1. How did you start with menswear? What was your first contact with classic menswear?
The story begins with a vain, fifteen-year-old boy whose physique could have been the template for one of Giacometti’s sculptures. His arms and legs are far too long. This boy trundles from store to store, trying to satisfy his aesthetic demands and find clothes that would fit. Impossible! It cannot go on like this. He buys books. Very old-school. He learns about Savile Row. He buys his first vintage suit on eBay and has it altered to fit him. From that day on, he tries to find his own style, inspired by the likes of James Bond, Prince Charles et al.
2. How do you normally put your outfit together?
I start with a look at my calendar and the weather forecast. What appointments do I have today? Is there an event in the evening? Will I be eating anything with tomato sauce today? After coming up with a battle plan, I reach for my tie. Starting from that point, I try to find the best mix of formality, colours, and textures, and make sure it works with the weather too!
3. Tips for starters?
Good style is all about authenticity. Authenticity is about being yourself. Before you can be yourself, you have to get to know yourself. Ideally, you will like the person you meet. Clothing should serve as a non-verbal amplifier of your being. From there, you have to learn what works for you. Mix and match and try things out.
Wait… Better tip for starters. Buy vintage clothing and accessories. You have a small budget, so you can’t afford to make mistakes. Buy the things you really want to have and make them last. Don’t buy trash.
4. How would you describe your style?
The colours and shapes of the 70s mixed with the formality and aesthetics of the 20s. My clothing is meant to work for me, not the other way around. So I don’t go for construction or fabrics that are too fussy.
5. Where do you look for inspiration? Who are your role models when it comes to style?
I think that film has had the greatest influence on me and my clothing style. The series “Brideshead Revisited” from the 80’s comes to mind. Apart from that, it can be anything that can inspire: a beautiful object, a well-furnished apartment, a painting, a novel, music, a drunken thought, an elegant woman, a shadow of a well-dressed gentleman…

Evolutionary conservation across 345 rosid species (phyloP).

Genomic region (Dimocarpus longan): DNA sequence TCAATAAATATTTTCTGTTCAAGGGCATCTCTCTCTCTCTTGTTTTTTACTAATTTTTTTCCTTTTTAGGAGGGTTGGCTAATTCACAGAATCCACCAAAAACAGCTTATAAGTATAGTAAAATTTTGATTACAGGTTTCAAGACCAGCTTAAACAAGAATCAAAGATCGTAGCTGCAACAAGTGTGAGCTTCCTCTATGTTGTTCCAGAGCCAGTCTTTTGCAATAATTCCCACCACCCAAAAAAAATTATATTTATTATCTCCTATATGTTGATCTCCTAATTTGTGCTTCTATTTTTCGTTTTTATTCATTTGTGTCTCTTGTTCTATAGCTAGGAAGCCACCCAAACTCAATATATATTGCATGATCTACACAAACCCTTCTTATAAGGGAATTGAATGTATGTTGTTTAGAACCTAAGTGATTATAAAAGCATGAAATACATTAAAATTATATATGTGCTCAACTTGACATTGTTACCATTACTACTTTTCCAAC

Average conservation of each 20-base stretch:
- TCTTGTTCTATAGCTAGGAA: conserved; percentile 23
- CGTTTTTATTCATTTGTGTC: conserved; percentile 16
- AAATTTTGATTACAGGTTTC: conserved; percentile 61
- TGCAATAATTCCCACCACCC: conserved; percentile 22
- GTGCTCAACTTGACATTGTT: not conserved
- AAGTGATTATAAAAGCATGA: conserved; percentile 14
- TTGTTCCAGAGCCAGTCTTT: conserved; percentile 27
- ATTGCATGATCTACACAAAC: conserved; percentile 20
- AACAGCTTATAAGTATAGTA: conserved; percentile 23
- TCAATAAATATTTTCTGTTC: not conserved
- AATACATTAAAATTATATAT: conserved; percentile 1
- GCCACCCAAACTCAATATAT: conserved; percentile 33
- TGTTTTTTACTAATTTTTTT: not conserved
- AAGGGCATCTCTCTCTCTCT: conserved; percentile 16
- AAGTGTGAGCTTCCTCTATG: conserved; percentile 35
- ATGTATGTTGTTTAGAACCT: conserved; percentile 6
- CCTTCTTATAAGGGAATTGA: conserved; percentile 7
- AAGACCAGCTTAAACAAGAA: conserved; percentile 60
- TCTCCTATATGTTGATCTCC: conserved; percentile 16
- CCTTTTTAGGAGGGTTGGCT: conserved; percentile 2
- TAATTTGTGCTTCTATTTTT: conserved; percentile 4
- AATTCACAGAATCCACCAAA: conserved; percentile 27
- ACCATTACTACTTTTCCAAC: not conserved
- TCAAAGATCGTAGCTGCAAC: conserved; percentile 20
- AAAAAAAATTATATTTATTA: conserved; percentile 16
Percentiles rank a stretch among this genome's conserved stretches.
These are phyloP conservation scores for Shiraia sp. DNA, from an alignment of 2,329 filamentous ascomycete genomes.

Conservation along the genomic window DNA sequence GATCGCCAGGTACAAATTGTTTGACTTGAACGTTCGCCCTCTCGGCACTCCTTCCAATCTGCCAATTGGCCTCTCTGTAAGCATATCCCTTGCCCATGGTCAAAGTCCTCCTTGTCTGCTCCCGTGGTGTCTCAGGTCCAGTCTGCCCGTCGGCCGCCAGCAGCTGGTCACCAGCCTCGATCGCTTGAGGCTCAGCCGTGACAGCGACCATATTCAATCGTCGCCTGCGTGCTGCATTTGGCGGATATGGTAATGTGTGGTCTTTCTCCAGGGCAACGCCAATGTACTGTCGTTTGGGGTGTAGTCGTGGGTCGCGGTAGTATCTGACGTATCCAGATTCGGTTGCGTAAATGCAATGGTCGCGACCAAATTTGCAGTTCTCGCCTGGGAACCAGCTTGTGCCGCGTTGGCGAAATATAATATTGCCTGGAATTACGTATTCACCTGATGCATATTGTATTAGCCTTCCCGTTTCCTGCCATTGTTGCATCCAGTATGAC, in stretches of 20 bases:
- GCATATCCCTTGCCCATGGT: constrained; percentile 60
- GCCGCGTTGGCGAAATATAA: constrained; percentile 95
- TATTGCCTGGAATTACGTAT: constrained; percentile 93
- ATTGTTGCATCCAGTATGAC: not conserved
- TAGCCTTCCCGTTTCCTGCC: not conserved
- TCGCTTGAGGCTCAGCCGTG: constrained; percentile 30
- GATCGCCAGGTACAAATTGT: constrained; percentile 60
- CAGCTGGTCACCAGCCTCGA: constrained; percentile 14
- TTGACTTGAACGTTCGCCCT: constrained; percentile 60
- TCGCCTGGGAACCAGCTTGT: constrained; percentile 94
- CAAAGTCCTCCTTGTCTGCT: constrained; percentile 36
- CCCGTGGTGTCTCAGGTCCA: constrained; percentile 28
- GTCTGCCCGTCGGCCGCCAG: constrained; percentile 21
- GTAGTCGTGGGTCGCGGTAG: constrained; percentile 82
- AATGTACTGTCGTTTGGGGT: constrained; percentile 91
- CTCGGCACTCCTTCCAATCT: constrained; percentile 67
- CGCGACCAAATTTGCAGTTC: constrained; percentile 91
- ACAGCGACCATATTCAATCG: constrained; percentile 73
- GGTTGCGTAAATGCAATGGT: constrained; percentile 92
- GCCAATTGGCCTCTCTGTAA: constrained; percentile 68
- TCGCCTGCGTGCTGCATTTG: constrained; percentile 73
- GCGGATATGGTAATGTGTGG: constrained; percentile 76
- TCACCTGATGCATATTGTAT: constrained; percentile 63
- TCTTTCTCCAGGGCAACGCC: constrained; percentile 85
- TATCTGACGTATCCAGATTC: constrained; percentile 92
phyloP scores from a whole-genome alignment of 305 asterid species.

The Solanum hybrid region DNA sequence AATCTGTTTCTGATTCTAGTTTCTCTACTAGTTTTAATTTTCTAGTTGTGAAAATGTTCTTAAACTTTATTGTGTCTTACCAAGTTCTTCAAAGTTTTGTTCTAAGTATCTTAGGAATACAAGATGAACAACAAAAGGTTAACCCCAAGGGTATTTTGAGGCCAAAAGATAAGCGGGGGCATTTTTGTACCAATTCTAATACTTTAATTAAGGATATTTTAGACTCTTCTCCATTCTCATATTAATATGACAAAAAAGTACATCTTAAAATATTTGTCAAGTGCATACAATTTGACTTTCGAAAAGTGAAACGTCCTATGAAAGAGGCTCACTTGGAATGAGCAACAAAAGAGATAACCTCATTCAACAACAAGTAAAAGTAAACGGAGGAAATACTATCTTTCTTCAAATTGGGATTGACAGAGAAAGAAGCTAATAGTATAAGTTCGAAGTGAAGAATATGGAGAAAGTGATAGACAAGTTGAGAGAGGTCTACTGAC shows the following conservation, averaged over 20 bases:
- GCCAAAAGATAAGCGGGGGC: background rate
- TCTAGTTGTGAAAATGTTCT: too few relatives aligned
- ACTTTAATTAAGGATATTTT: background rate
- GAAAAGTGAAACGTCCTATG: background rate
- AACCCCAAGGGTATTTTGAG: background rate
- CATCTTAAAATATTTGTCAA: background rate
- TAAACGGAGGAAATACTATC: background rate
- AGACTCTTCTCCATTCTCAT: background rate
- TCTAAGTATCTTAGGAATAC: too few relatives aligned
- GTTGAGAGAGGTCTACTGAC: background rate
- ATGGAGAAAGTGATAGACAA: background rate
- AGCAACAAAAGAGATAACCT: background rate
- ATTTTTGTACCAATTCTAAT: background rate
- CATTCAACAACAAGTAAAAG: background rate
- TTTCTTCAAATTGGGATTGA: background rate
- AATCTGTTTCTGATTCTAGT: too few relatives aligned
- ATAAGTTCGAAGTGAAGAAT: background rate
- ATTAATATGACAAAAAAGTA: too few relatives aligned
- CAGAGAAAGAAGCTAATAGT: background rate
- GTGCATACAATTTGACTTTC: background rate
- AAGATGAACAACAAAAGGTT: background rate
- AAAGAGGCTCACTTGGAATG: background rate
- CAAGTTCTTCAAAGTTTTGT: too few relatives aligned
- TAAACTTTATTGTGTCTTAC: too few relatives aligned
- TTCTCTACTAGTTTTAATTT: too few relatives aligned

In terms of role models, it can be anyone who strikes me as being authentic.
6. Which are your favourite brands at the moment and why?
I have a love for craftspeople who have a good eye. Even more so for a craftsperson who understands that their job is not just to make what the customer wants, but also to guide the customer into ordering what is right for them. In that context, I would name the last maker and shoe designer Mr Leonard Kahlcke from Frankfurt, Davide Taub, head cutter at Gieves & Hawkes, Joseph Morgan of Chittleborough & Morgan, and Dominic Sebag-Montefiore, creative director at Edward Sexton.
7. Do you have a favourite garment and is there a piece of clothing that you would never wear?
I have one particular vintage tie from that was just love at first sight. Never say never, but I’m afraid shorts and I won’t be friends. I just don’t have the legs for them.
5 quick questions
Your favourite Bond movie?
Goldeneye. I mean, how can you not love the race between an Aston Martin DB5 and a Ferrari 355 on the Côte d’Azur. A chilled bottle of Bollinger from the centre console on the house!
Your favourite shirt fabric?
Pastels – ideally yellow or lilac.
Your favourite shoe model?
The last shape is of utmost importance to me. Chiseled toe, high heel, short length. My long narrow feet should look short. If in doubt, either oxfords (with or without broguing) or full-strap penny loafers like Baron de Rede.
Break or no break?
Obviously full break. The wide trousers should visually shorten the long foot. Short trousers would be counterproductive.
DB or SB?
6-2 DB all day long. No other garment makes me feel quite so dressed. MM/DC